Bengali Classic Film Review

Nayak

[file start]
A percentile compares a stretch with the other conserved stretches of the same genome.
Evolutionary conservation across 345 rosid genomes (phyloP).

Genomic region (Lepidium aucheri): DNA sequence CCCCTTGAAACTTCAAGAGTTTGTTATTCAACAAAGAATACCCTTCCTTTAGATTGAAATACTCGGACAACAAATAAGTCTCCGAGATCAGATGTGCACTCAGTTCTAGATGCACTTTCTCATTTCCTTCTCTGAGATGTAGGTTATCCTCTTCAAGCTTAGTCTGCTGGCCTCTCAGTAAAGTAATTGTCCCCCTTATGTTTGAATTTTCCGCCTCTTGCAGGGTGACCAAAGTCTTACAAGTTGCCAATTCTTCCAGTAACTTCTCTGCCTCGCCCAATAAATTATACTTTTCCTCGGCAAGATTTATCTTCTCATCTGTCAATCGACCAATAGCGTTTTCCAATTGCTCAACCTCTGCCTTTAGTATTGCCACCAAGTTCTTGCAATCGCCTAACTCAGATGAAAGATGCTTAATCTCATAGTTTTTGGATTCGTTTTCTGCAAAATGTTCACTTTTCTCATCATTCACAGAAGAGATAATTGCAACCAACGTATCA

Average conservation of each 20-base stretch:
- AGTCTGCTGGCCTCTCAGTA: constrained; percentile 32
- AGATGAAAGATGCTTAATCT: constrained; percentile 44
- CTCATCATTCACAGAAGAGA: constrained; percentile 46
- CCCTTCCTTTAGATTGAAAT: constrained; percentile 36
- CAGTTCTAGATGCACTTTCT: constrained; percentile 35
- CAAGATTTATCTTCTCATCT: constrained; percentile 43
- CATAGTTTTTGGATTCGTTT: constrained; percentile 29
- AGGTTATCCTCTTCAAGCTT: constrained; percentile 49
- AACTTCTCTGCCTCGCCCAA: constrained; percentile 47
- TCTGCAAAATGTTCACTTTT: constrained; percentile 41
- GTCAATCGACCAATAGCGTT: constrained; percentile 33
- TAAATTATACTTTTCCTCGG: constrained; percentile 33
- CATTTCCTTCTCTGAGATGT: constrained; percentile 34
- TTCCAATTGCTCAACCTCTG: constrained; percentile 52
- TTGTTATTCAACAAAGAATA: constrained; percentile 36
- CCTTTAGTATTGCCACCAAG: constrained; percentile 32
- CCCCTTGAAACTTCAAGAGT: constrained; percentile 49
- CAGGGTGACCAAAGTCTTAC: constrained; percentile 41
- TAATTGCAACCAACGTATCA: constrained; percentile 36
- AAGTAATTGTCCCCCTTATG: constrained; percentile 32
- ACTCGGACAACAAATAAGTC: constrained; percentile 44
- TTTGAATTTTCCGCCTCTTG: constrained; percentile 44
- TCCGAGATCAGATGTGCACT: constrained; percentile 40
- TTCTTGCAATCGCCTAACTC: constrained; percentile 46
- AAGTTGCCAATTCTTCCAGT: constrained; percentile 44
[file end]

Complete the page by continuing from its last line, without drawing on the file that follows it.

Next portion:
Arindam Mukherjee (Uttam Kumar), a matinee idol of the Bengali film industry, undertakes a train journey from Calcutta to Delhi to receive a prestigious government award. Amongst his co-passengers that range from awe-struck admirers to the few who are outright indifferent (and sometime hostile) to him, is a young female journalist, Aditi Sengupta (Sharmila Tagore), who takes this opportunity to befriend the star and interview him for her little magazine inside the dining car. Through the interviews, reminiscences and dreams, the train journey traces the life and times of the famous actor from his struggling theater days to his meteoric rise in Bengali films and lays bare the loneliness and insecurities that accompany the star. At the end of the journey Aditi tears the notes that she has been scribbling and decides to keep the man’s life story in her memory, not to be shared with her readers. And the star finds a kindred soul in her, maybe for the first time in his starry life, despite knowing that they will never meet again…